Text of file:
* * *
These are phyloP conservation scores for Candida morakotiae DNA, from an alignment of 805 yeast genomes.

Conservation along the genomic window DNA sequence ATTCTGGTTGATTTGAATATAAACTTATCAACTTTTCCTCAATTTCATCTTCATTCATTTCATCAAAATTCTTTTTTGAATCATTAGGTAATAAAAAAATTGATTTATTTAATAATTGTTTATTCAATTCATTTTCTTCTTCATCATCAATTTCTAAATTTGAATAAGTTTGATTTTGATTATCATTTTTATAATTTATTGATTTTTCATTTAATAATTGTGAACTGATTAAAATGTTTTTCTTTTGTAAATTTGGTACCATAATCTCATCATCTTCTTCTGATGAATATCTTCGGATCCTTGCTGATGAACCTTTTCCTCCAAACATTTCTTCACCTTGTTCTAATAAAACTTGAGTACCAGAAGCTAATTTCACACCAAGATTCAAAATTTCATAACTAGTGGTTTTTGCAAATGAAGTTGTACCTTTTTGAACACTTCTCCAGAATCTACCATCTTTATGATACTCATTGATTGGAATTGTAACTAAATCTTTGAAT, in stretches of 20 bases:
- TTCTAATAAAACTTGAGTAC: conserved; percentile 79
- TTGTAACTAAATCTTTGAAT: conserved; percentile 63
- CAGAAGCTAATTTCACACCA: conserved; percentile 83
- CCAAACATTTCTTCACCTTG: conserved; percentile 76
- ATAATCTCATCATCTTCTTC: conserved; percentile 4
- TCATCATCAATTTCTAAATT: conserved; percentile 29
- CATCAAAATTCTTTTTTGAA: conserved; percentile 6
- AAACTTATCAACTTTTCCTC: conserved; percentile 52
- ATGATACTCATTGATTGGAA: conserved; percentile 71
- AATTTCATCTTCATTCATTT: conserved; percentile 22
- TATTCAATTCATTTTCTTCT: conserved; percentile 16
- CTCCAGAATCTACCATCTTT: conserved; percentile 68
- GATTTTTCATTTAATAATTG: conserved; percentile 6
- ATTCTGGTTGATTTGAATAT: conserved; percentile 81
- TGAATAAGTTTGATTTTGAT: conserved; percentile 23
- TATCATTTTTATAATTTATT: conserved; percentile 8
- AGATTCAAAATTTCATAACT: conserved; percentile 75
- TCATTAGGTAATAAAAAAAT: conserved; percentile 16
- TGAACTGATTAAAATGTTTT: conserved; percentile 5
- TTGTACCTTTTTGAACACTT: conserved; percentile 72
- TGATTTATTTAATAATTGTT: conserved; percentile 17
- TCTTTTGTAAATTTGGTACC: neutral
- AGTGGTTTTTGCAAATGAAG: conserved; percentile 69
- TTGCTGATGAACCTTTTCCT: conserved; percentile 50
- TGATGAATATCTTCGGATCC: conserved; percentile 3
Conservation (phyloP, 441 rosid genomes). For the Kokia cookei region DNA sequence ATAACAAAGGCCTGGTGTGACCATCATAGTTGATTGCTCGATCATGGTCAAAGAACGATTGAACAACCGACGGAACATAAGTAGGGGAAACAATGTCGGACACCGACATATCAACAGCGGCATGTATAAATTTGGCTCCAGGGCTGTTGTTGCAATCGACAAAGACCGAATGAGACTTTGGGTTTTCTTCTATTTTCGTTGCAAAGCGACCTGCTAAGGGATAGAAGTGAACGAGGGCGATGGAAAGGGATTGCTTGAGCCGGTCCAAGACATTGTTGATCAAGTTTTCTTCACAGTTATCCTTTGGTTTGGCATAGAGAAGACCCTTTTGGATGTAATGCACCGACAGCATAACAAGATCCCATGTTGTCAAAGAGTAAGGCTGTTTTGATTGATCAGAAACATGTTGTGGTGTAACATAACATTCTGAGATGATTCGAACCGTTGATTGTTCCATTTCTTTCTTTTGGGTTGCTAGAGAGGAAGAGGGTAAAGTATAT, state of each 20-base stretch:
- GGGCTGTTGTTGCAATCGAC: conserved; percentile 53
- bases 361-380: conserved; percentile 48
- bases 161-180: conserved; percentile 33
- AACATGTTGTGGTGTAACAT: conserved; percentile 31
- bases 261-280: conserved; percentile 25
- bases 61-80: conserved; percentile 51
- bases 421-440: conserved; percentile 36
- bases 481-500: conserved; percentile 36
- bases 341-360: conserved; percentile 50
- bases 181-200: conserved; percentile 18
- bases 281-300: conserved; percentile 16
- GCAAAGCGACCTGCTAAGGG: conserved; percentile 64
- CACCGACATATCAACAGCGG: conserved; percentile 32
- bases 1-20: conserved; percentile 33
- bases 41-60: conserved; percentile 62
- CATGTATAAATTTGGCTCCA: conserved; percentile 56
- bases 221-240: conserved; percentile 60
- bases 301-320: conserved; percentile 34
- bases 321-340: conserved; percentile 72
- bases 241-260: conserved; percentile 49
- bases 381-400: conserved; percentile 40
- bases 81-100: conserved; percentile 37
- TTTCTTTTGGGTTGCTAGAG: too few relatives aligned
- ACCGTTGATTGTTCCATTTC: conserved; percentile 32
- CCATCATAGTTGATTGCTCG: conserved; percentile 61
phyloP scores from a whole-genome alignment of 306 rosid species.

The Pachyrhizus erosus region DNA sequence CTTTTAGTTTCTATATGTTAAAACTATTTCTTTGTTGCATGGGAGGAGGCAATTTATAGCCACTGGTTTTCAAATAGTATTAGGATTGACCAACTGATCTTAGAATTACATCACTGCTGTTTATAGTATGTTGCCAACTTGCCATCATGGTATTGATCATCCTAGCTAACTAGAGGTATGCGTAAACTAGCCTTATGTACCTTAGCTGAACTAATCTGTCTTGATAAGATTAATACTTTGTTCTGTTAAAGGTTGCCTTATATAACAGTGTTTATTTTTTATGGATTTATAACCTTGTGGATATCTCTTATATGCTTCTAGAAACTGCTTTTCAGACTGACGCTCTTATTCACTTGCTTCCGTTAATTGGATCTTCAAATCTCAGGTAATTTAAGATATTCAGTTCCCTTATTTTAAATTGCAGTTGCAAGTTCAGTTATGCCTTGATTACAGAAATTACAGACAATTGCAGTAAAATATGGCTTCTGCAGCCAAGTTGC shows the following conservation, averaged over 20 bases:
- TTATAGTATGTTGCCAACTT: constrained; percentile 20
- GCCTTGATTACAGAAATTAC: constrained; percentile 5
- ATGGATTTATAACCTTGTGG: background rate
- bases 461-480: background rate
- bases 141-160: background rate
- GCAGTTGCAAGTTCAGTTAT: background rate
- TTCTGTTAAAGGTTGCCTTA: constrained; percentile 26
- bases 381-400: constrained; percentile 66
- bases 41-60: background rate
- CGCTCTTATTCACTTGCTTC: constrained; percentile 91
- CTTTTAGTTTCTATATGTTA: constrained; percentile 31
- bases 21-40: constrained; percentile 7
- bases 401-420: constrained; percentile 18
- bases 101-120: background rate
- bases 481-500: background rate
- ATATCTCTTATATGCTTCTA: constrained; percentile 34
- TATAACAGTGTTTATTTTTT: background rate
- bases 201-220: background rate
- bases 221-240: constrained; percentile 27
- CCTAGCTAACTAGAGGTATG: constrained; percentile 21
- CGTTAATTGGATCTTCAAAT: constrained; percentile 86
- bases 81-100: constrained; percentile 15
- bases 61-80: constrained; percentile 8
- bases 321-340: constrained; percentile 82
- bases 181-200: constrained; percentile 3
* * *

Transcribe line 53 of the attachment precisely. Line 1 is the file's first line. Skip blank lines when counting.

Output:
- CCATCATAGTTGATTGCTCG: conserved; percentile 61